“I wish every day was All School Sing,
and we always did the Chicken Dance.”
Aidan, 7 years old, Marlboro, Vermont
con-sol-i-date, verb ORIGIN early 16th cent. (in the sense [combine into a single whole] ): from Latin consolidare, from con- ‘together’ + solidare ‘make firm’ (from solidus ‘solid’ ).
Maybe lots of Superintendents show up at schools dressed like Abe Lincoln in February and maybe some even attempt to visit every classroom in every school in their entire district. Or maybe that’s just Vermont.
Or maybe that’s just Steven John.
Before Dr. John became a Superintendent, he was a Principal, and before that, he was a classroom teacher, and in between–he parented, sang in a chorus, acted as Town Meeting Moderator–and even worked as an “extra” in the film, Funny Farm.
It’s funny to have a Superintendent’s face in one of your favorite movies about moving to Vermont, but it’s also nice to know that he lives here and knows the people and has worked in the trenches before making vital decisions on behalf of the rest of us.
Last week Steven attended All School Sing at our elementary building in Marlboro, Vermont. This time he came as himself instead of Honest Abe. But he still had an opportunity to wear another hat, as Mr. John was asked to lead one section of the room in a round of Nursery Rhymes.
His tune was “Row, Row, Row Your Boat.“
Afterward, he joined our school Principal, Francie Marbury, at the monthly coffee chat with parents–and we had a chance to hear about education from the district perspective–about how each school was like a row boat filling with water and how each Principal was bailing as quickly as she could to keep the boat from sinking.
Steven pointed out that although each school strongly held onto their individual identity–eg. “the way we do things in Marlboro,” — if you took a look at these same schools from a bit of a distance, you’d see that they were pretty much the same.
Having taught at some of the schools he mentioned, I was quick to point out the inaccuracy of the Superintendent’s comment. But Dr. John went on to counter that all these schools have high caliber teachers and that they all shared the beloved tradition of All School Sing for example.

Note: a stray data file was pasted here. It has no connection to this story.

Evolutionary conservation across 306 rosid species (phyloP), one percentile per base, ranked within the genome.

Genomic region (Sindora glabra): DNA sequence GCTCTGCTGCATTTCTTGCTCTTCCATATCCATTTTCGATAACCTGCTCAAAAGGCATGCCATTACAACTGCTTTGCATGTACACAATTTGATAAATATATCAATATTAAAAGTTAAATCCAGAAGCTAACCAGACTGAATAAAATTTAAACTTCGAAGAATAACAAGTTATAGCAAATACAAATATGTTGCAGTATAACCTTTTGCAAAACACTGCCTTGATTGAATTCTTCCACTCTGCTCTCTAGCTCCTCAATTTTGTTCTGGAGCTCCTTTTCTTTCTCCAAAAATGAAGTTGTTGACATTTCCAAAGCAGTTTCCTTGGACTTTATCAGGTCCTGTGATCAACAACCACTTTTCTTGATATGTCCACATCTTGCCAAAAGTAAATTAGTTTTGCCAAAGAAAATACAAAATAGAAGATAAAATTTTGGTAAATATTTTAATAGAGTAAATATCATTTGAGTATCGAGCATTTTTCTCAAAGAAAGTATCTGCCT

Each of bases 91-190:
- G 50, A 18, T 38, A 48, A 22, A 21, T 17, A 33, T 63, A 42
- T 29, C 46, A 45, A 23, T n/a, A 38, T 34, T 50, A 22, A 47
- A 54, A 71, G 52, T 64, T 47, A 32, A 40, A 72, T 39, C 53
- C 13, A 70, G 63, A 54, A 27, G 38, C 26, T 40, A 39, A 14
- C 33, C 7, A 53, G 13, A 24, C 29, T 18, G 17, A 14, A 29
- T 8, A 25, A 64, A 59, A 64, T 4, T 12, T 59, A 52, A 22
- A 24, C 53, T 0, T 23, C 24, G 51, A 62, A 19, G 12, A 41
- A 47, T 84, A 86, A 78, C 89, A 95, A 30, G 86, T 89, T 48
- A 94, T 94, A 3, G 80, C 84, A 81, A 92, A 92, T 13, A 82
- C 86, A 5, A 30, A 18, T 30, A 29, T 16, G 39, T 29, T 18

I bristled at this lack of distinction for our unique expression of education in Marlboro. Sure all schools in Vermont do All School Sing–but not like us:
Do other schools have a Lost & Found Fashion Show complete with a runway and soundtrack? Do they waltz to Boyz to Men on Valentines Day and contra dance to Aretha? Do kids tell jokes? Do teachers laugh and sigh just as hard as anyone else? Does Spider Man appear on the climbing wall?
The meeting ended with a stalemate between the Superintendent and me. But I kept thinking…
Maybe from a hundred feet up these small schools look the same, but in the day to day, in the moments that matter, our school has that “Je ne sais quoi,” and that makes all the difference. If the Superintendent can’t see that, then he’s just not paying attention.
Perhaps the difference in our perceptions has to do with the difference in what we’re after. Dr. John has to balance the budget, answer to the state, make our district make sense on paper.
As a parent, the school has to make sense to my child and my family. We intentionally relocated to Marlboro for this particular style of education. We chose it for that immeasurable spark that I saw among students and teachers.
It’s the same spark that I saw this morning at this week’s “Sing” on top of a table of a hundred lit cupcakes that were rolled in to fete teacher David Holzapfel’s 60th birthday.
The whole room was taken by surprise, and they all sang in a way that showed that they really meant it–and that they all knew that David’s wife Michelle was not only a terrifying Ghoul on Halloween, but a killer baker.
This is a beautiful community, I thought as I looked around at a room of beaming faces. Any distinction between teacher and student had melted away as the whole room stood to applaud David’s efforts to blow out an extraordinary number of candles with a bike pump that failed mid-way.
“Where’s Steven John now?” I quipped to the Principal on my way out. “You don’t see that in Dover!“
Note: Thanks goes out to Dover for their letter to the Department of Education reversing the decision on the closed meetings in Montpelier.